SS: ANd I think perhaps in that sense, dalit theatre is a style. It is a style which has its own constraints, commitments, aesthetics and so on, is performed by certain group of people and so on, but that I think makes it less of a ghetto-isation problem...
GG: Ya...the big problem that one has to raise is that issues of universal nature or universal implication, they implicate the other, the adversary ... and therefore there is a will to communicate dialogue with the other adversary... how do you do it? You require a very free frank autonomous wide platform, public sphere. Because the adverse is available in that. For example a Gowda or a Patil will not come to Dalit-wada to watch what is happening here. Because he or she is implicated into it. The space becomes absolutely important.
SS: And whether the other areas are available to the dalits to perform.
GG: Ya. These are the issues which need to be given due consideration and attention, which is not happening I suppose. I am not very sure how many of them are really ready to put up that show that ...even on Ambedkar. Its a very interesting thing to look at the commercial and the market and the social reasonings and limitations behind this. Why did the theatres not show that movie? Or why is it not widely available? Why it can't become the film available for every theatre. They should latch on to it. But it doesn't happen. Likewise the dalit theatre reamins the dalit theatre.....or whatever its called in Karnataka, but Dalit-wada or (?)-wada, that has a purpose, and I'm going to speak about it.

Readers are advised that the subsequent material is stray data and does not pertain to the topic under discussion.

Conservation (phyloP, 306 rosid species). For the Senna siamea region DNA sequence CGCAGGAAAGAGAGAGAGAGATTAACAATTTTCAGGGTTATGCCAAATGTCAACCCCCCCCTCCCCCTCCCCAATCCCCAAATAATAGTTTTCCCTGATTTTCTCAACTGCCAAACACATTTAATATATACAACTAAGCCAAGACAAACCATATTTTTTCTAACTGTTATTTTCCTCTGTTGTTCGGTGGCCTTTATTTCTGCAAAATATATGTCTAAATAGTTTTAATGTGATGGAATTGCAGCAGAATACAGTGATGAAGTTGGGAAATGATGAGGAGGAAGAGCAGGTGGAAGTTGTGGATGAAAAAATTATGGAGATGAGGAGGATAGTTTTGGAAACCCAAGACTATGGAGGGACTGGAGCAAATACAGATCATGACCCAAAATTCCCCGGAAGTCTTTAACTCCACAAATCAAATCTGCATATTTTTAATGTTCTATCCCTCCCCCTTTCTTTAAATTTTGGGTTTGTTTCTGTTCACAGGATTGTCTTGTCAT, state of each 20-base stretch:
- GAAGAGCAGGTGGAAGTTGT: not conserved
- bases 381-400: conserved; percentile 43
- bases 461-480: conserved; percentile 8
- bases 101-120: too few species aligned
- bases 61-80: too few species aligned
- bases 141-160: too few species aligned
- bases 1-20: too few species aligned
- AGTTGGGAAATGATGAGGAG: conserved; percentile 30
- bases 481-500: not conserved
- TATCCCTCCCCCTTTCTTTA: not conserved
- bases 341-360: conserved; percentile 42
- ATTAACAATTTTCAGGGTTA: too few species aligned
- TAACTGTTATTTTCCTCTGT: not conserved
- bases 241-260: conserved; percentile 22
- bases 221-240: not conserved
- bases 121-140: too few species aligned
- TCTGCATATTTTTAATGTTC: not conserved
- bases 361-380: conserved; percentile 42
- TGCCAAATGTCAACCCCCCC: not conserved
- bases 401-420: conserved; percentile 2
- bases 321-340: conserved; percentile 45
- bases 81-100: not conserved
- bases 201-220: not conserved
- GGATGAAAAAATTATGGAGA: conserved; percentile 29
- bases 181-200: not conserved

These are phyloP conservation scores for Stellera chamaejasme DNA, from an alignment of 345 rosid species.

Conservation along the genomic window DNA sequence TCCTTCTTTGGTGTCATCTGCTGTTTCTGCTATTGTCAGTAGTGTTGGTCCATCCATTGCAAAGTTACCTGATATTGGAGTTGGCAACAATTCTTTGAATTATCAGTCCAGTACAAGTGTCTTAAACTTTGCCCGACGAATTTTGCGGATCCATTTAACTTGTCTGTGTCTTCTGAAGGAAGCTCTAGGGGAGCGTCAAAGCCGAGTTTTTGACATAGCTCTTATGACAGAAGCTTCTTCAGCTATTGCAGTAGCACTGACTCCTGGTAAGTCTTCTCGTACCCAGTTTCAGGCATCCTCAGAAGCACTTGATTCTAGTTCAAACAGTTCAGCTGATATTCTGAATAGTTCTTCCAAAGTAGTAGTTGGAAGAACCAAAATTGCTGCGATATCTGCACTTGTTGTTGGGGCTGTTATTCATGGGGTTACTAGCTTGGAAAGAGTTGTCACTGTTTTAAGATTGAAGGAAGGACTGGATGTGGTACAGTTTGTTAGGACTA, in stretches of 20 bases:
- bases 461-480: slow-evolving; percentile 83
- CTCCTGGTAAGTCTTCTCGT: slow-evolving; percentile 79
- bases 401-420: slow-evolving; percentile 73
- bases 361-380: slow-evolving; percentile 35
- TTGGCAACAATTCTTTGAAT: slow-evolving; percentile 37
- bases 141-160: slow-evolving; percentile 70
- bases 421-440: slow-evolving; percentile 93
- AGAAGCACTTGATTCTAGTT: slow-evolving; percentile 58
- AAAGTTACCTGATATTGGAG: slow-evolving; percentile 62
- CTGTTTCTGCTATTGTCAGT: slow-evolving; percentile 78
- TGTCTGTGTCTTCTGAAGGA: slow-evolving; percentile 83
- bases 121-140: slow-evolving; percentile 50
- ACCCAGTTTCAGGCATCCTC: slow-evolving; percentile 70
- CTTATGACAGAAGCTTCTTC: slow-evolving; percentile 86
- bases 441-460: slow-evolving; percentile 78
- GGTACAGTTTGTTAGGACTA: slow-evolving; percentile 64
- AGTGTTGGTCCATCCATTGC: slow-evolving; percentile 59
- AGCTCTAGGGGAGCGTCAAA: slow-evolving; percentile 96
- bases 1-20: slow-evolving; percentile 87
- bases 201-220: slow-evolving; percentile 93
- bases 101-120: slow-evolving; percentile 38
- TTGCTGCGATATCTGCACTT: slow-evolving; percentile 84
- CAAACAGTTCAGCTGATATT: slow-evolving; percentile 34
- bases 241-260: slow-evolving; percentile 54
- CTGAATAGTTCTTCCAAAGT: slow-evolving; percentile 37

SS: I'm glad you will be raising this issue. As far as the larger theatre seminar is concerned, it broadens some of the questions we've been talking about. And hopefully down the line we will have a more active engagement.
GG: Revisiting has to be done very ...in a more historicised manner, if I'm permitted to use that word. Give equal treatment to all theatres and don't escape anything. So that the movement itself becomes richer in terms of democratic content and form.
SS: I think the point that you are making about responsibilty for expression, that there is no freedom of expression in the sense, is a misunderstand. Autonomous resposibility adds a different way in which we look at theatre and what theatre should be.
So thank you so much.
GG: It was a pleasure to talk to you.
SS: I'm sure we look forward to more happening in the next...
GG: Let's see...OK...Thank you...
SS: Thank you..